By Serene Leong
He has been in and out of prison five times and has spent close to seven years in prison.
And in doing so John Emmanuel, 35, hurt his family, lost his fianceé and his self-respect.
John tells The Pride: “I joined the gang. I did everything for the gang. But they didn’t suffer. My family suffered. That has allowed me to make a choice of not making the same mistake again. I cannot want a good family, a good wife, good kids and want to choose that other path.”
John did not come from a broken family and no one expected him to join a gang, but it was peer pressure that drew him in. It gave him a sense of belonging. And when the gang leaders enticed him into a life of fast cash through petty crime, he quickly became trapped in their system.
“They came for me and knew the right words to say to pull me in,” John says. “They would say hey we’re all in this… if only you could join us.”
Even though over the years he wanted to change for the better, he says the gang was his friends, so each time he came out of prison, he went back to them.
John explains: “The thing is when people come out of prison, they forget. They forget what they went through. When you have forgotten something, you go back to the same thing again. The same group of people and friends.”
His turning point came in 2014, on the day he entered prison again, when he was detained for being an unlawful member of a secret society.
John says: “I was punching the wall. A lot of thoughts came into my mind, ‘Why am I here?’ I thought of all the people I’ve hurt in the past, all the people that have been affected by me… and I couldn’t stop crying. That was when I asked God for forgiveness, one by one, for every thought that came into my mind. That’s when the conviction happened in my heart.”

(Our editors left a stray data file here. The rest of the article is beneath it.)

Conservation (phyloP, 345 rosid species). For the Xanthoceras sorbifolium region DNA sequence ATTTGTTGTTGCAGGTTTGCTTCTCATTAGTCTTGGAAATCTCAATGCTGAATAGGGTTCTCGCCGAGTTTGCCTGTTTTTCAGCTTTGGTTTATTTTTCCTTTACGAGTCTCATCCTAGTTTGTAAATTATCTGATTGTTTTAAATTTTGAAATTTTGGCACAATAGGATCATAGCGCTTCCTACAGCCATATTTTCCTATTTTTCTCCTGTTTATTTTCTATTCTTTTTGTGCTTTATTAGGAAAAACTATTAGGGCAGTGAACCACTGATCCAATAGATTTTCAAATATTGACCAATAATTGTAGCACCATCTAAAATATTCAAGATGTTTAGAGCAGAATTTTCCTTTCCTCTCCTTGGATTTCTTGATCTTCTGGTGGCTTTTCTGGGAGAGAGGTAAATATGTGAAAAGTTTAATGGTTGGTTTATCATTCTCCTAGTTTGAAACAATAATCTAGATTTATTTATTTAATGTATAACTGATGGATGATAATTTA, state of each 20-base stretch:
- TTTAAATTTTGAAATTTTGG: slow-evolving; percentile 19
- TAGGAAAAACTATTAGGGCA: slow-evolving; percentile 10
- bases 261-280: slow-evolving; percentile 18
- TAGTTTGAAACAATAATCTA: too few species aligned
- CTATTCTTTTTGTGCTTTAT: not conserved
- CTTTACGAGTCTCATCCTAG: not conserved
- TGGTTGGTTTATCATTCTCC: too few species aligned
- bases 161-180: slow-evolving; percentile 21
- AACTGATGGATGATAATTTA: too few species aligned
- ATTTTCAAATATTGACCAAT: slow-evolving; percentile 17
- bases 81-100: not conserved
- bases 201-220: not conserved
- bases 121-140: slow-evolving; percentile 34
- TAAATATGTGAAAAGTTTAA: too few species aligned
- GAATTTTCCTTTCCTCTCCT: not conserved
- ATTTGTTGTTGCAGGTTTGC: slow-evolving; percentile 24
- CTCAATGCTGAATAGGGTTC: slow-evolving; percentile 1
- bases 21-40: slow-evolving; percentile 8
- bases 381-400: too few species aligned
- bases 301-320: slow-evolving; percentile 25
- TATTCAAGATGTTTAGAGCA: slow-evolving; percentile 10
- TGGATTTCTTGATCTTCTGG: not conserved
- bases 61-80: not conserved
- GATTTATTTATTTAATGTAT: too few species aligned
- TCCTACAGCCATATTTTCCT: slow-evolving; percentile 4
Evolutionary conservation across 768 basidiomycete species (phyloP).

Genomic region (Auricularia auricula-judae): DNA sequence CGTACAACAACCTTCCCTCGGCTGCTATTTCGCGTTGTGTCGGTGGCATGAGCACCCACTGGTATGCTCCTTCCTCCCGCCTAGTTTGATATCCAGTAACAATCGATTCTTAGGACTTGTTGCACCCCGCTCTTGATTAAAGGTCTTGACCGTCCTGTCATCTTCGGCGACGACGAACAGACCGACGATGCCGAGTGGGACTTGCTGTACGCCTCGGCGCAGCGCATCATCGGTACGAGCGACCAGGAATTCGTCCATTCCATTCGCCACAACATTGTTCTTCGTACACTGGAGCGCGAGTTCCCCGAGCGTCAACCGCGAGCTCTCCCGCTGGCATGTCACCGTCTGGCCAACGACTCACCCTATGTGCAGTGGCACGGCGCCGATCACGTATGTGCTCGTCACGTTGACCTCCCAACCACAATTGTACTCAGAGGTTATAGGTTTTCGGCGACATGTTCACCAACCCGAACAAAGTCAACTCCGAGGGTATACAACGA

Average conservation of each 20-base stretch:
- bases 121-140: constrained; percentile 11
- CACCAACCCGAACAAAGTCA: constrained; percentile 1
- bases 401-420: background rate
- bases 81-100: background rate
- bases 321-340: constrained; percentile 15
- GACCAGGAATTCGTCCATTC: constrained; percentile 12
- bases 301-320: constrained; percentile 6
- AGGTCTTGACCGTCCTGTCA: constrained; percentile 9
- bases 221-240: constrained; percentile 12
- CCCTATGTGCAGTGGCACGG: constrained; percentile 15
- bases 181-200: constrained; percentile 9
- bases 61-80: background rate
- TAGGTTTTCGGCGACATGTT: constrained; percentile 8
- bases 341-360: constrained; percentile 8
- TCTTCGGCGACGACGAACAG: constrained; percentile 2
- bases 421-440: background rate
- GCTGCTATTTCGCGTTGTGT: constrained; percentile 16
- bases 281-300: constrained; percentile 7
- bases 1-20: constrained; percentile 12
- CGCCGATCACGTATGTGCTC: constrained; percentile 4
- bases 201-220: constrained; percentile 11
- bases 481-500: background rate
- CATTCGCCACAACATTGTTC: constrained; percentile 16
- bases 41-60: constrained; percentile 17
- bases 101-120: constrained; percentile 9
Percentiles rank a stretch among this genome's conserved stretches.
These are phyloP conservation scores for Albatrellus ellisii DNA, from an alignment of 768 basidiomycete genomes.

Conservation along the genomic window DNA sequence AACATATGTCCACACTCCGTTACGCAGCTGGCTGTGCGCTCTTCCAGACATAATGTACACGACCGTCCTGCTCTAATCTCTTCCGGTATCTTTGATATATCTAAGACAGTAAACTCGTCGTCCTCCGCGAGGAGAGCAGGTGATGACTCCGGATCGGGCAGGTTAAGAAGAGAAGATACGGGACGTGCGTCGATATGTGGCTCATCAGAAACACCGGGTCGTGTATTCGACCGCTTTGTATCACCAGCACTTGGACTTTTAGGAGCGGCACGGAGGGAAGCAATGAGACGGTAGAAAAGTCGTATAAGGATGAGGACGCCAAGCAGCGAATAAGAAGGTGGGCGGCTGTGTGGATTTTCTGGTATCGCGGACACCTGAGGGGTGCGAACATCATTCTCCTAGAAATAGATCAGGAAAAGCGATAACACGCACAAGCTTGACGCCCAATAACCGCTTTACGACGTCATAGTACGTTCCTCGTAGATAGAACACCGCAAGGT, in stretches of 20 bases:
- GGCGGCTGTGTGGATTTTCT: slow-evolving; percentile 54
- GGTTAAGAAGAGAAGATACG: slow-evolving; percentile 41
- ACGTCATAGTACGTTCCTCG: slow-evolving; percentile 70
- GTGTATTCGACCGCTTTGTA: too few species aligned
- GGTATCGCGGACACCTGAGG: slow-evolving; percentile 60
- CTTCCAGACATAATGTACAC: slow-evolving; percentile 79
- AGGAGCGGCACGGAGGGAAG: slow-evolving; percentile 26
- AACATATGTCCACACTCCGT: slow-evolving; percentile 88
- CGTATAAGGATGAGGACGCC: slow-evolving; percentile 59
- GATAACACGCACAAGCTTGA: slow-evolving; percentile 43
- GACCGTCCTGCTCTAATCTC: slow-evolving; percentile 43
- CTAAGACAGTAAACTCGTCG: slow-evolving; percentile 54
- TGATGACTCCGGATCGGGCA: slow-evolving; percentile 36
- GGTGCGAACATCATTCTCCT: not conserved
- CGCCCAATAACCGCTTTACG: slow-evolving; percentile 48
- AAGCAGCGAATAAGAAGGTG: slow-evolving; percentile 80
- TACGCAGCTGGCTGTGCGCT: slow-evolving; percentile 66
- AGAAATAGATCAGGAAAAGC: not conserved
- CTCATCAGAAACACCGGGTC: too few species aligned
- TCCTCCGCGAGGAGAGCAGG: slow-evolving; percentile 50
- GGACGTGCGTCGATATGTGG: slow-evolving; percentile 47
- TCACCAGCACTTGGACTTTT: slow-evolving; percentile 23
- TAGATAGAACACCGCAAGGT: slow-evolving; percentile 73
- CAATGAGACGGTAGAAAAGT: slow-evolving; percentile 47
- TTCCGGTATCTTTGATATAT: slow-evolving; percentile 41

He adds: “Everything started to change, my relationship with people, and the way I spoke to them.”
He spent the rest of his time in prison finishing school and working, staying out of trouble. In that same year, he completed his A levels in prison.
Then, one day, the warden told John that he was going to be released.
“I couldn’t sleep for a few nights because of the excitement and nervousness,” John says. “Thoughts like ‘What am I going to do outside?’ ‘How will society see me?’ were running through my head.”
After his release, he also had to keep turning his “brothers” away, which was a constant battle for him.
John says: “When I came out of prison, many people came to see me, even my ex-gang members. Some were waiting for my response to whether I would still be part of the gang.”
Three of his gang friends saw the change in John’s life and were inspired to turn over a new leaf.
Does John have any regrets?
“Definitely,” he says and pauses for a moment. “But because I went through what I went through, I have a lot of opportunities to reach out to people who are in a place I used to be in.”
Today, he spends his time talking to youth-at-risk who are excited to hear his story of how he has changed. His experiences allows him to engage them in a more personal way and says that the most fulfilling part of his volunteer work is seeing them lead a changed life.
“The best thing we can do is to advise them, walk the journey with them and try to bring them back to the right path.”
John says that while prison is a place for rehabilitation, not everyone manages to do so. Having the right community is important.
He says: “We talk about integrating into society, but if you go to the wrong part of society you will end up doing the wrong thing again.”
John says that because he has been shown mercy and kindness (his employers at the bible school where he works know he has a record), he can live a different life and in turn, pass on that care to others.
He says: “The most important thing is not to see them in their past, but to give them a chance… accept them, support them and let them know they are loved.”